However, our current dependence on fossil-fuel energy infrastructure represents a societal commitment to continue to burn fossil fuels, and therefore to continue to produce CO2 emissions. The inertia associated with technological change implies that some amount of future CO2 emissions and temperature change will occur, regardless of how quickly we move as to develop non-CO2 energy technologies. These committed future emissions were first quantified by Davis et al [12], and have been shown to comprise a substantial portion of the cumulative emissions budget that is required to maintain global warming below 2 °C [13].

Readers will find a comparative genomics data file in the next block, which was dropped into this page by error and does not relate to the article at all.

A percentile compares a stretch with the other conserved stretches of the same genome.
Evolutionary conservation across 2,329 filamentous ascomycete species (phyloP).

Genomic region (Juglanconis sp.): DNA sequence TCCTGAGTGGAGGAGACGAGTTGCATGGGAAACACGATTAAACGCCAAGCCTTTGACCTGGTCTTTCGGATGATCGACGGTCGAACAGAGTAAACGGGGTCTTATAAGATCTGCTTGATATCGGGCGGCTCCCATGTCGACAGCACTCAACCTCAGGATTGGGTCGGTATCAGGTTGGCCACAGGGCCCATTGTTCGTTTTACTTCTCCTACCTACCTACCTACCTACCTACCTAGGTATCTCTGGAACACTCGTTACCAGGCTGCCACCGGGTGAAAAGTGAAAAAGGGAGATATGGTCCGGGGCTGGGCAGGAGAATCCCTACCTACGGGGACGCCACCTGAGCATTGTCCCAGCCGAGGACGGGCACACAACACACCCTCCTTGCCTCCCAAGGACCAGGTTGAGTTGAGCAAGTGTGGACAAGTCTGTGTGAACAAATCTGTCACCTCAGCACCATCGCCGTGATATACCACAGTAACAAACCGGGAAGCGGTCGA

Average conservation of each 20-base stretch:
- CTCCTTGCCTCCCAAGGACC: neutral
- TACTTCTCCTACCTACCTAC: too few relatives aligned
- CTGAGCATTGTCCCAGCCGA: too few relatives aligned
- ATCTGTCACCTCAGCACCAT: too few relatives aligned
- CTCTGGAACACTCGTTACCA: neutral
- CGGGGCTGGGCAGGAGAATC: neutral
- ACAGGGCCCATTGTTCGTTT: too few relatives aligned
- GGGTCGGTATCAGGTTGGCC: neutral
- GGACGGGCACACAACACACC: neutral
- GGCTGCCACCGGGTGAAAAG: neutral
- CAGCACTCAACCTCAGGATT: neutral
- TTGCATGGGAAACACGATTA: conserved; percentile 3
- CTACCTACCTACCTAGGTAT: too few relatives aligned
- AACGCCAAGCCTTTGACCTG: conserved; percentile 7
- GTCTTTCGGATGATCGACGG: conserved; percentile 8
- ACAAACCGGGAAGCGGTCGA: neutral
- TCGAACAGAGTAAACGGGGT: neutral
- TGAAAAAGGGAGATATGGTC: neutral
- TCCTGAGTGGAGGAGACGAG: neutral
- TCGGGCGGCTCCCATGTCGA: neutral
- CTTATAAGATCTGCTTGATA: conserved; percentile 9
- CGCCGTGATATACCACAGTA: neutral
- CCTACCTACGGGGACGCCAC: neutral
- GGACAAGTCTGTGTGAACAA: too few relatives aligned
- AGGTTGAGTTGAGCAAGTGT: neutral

The recent letter by Davis and Socolow [1] has now extended this analysis to show how the emissions commitment associated with fossil-fuel energy technology has grown since the middle of the 20th century. The world is continuing to build new CO2-producing energy infrastructure, and is doing so faster than the rate of retirement of old technology. This means that not only are annual emissions continuing to increase, but the future-emissions commitment associated with this energy infrastructure is also increasing as a result of today's energy policy decisions [1].